I know this review is several months late, but I only watched “Spy” last weekend. What can I say? It was a busy summer.
Anyway, possible spoilers ahead!
“Spy” stars Melissa McCarthy as Susan Cooper, an often ignored desk-bound CIA analyst who is the real brains behind one of the agency’s best field agents, Bradley Fine (Jude Law). However, when Fine’s latest mission goes horribly wrong, and the identities of other CIA’s top agents are compromised, Susan sees her chance to become a field agent. and she convinces her boss (Allison Janney) to let her go undercover and gather information on a missing nuclear weapon headed for New York.
Susan’s other goal is to track down Rayna Boyanov (Rose Byrne), the daughter of a dead arms dealer, who is now in control of the nuclear device, and the one responsible for agent Fine’s mission gone wrong. But with little training, can Susan maintain her cover and fool Rayna, before she sells the weapon to the highest bidder?
I wasn’t sure wat to expect from “Spy” because I’m not what you would call a Melissa McCarthy fan. However, I’m happy to say that “Spy” exceeded all my expectations, and is in fact, the funniest movie I’ve seen this year.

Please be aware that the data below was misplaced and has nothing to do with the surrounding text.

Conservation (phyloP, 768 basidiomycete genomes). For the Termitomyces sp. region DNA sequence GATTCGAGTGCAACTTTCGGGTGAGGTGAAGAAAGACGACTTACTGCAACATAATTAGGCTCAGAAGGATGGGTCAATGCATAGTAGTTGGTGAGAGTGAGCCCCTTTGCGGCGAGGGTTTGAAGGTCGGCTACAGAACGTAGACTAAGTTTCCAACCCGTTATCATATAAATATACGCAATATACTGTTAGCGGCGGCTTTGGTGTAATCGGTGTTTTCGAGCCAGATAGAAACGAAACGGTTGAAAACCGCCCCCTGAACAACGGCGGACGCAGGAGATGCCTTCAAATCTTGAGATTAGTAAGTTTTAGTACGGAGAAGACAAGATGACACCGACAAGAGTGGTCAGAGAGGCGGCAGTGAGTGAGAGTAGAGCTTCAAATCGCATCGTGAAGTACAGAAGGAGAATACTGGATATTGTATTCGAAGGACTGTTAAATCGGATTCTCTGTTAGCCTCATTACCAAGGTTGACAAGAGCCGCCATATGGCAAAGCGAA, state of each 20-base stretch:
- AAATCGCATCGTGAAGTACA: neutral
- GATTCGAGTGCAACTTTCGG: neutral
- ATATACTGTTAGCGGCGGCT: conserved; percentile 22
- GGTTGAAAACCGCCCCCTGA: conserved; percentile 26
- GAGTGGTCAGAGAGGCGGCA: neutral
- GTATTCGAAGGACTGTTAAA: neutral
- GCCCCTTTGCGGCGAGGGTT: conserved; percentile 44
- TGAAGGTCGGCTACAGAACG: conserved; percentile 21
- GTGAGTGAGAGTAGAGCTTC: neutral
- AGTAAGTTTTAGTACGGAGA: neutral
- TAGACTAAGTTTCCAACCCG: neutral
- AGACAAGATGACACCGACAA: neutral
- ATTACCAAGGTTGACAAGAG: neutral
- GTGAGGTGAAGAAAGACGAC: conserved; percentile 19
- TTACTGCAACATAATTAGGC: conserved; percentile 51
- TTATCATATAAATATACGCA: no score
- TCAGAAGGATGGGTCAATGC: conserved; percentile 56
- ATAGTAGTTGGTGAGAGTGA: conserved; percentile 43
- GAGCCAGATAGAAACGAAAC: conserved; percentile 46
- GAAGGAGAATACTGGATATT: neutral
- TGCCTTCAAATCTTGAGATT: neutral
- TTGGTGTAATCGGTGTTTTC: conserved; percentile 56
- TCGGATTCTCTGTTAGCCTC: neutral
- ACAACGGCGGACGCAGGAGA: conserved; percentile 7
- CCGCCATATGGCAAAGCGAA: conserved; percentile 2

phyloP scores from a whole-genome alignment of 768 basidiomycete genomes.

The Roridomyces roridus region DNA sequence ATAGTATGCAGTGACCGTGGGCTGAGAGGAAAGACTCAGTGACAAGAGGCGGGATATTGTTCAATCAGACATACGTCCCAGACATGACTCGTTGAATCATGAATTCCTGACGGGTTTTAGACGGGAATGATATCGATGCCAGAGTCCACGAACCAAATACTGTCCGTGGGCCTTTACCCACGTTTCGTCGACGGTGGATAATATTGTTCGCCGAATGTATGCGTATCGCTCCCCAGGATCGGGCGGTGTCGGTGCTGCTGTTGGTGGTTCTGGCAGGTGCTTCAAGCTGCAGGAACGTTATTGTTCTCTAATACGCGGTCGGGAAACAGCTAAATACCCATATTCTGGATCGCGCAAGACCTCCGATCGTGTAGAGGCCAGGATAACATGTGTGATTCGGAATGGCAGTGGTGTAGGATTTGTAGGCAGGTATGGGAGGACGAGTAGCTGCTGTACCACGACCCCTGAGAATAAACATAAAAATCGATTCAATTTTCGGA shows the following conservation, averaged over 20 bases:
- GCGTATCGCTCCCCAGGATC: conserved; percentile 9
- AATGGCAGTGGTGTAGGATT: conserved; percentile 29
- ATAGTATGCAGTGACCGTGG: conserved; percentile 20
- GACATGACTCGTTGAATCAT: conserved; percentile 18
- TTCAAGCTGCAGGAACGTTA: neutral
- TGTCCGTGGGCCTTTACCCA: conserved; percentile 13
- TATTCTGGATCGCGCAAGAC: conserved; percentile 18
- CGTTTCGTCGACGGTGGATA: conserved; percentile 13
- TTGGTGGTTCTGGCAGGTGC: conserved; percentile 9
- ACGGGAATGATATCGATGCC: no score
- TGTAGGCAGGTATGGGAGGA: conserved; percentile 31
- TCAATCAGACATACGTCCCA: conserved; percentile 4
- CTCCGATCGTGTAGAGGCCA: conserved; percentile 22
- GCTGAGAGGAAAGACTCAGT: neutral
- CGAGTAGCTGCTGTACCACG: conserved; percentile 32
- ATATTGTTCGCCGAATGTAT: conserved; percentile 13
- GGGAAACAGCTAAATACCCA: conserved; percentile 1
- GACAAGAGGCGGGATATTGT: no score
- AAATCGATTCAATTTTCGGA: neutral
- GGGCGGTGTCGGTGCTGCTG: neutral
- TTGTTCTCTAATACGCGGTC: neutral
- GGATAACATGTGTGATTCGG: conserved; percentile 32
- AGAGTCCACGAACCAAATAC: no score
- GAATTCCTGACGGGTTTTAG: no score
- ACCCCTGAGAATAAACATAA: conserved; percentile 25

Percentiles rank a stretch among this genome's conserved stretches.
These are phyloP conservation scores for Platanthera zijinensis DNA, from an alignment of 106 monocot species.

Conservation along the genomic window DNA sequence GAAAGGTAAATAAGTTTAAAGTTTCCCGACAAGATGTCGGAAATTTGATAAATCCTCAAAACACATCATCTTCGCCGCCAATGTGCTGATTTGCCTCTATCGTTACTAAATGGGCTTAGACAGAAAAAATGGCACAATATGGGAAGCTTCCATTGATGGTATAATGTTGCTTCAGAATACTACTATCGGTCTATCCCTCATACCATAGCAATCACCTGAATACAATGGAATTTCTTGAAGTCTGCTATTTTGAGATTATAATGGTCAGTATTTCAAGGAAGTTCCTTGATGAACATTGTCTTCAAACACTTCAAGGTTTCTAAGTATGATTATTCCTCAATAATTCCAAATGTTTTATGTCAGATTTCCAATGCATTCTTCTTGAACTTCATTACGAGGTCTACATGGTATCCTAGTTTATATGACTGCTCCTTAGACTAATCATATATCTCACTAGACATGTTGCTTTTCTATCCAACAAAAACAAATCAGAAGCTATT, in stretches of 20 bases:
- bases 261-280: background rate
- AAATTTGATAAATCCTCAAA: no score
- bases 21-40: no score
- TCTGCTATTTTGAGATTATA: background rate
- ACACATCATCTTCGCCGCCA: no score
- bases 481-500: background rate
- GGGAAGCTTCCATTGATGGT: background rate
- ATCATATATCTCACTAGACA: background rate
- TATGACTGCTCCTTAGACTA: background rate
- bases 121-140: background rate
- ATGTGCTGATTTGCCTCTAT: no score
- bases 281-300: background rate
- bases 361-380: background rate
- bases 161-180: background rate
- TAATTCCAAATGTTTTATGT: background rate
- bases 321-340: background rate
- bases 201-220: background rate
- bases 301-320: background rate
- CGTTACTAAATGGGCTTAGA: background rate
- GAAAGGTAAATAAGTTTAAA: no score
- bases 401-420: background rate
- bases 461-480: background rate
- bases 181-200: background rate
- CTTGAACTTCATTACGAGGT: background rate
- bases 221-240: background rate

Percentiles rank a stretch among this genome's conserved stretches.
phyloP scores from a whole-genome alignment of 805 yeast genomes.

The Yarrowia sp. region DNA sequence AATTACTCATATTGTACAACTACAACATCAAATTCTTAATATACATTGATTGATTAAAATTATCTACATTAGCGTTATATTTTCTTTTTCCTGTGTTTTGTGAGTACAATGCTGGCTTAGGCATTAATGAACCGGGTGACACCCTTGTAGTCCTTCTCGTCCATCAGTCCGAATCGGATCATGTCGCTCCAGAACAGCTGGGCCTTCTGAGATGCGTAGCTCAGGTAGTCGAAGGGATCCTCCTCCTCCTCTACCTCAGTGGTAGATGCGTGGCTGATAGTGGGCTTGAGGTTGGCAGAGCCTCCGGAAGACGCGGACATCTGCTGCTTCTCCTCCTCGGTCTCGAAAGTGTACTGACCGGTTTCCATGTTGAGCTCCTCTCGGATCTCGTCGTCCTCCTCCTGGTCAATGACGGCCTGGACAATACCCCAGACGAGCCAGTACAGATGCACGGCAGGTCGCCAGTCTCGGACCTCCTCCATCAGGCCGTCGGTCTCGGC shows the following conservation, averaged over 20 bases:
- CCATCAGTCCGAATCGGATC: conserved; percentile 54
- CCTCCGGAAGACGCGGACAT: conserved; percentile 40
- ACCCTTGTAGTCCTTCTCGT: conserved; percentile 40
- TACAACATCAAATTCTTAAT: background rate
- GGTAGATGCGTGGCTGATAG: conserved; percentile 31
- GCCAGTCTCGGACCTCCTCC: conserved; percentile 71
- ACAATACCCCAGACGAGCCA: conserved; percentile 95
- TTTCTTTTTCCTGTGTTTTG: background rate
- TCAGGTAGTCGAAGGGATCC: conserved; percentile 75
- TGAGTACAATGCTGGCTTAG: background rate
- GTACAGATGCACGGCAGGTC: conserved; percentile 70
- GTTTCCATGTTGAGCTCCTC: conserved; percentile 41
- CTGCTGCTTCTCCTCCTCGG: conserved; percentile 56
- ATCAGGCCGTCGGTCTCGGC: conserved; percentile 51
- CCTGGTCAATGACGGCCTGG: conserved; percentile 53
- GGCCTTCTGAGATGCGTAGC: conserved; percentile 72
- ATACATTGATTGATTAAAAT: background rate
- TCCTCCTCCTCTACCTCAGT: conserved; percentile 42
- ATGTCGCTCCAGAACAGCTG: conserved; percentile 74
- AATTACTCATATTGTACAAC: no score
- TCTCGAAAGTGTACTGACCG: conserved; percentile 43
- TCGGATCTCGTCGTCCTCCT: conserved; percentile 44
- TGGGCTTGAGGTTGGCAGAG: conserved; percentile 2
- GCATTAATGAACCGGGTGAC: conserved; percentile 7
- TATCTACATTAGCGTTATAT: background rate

The “Spy” premise is simple: Tell a James Bond story, but from Moneypenny’s perspective. Director Paul Feig has created a film that perfectly parodies the 007 franchise, yet still works as a proper action comedy stand alone film. on its own terms. Feig’s script captures, and ridicules many of the fantasy aspects of the male spy action hero genre, especially when it comes to his characterizations of agents played by actors like Jude Law and Jason Statham (more on that in a moment).
Melissa McCarthy delivers plenty of heart as Susan Cooper, something that I think has been missing from some of her other roles. McCarthy shines in the comedy bits, especially her dialogue scenes with Rose Byrne, but she also looks damn good in the action sequences. My favorite of which had to be the motorcycle/ car chase.
Overall, the entire cast is wonderful, but the scene-stealer among McCarthy’s costars is Jason Statham, who plays an increasingly unhinged Agent named Rick Ford. The role calls for Statham to poke fun at his (usually) unstoppable action hero screen persona, even mocking some of his most ridiculous onscreen stunts from previous films.
2015 has been a very good year for spy movies, and “Spy” is a very good showcase for Melissa McCarthy and yet another successful collaboration between her and director Paul Feig. The result is a spy-action parody that’s smart and funny, but still very action oriented. nature. This gives me just a little bit of hope that next summer’s Ghostbusters reboot won’t be a complete train wreck.
“Spy” final score: 9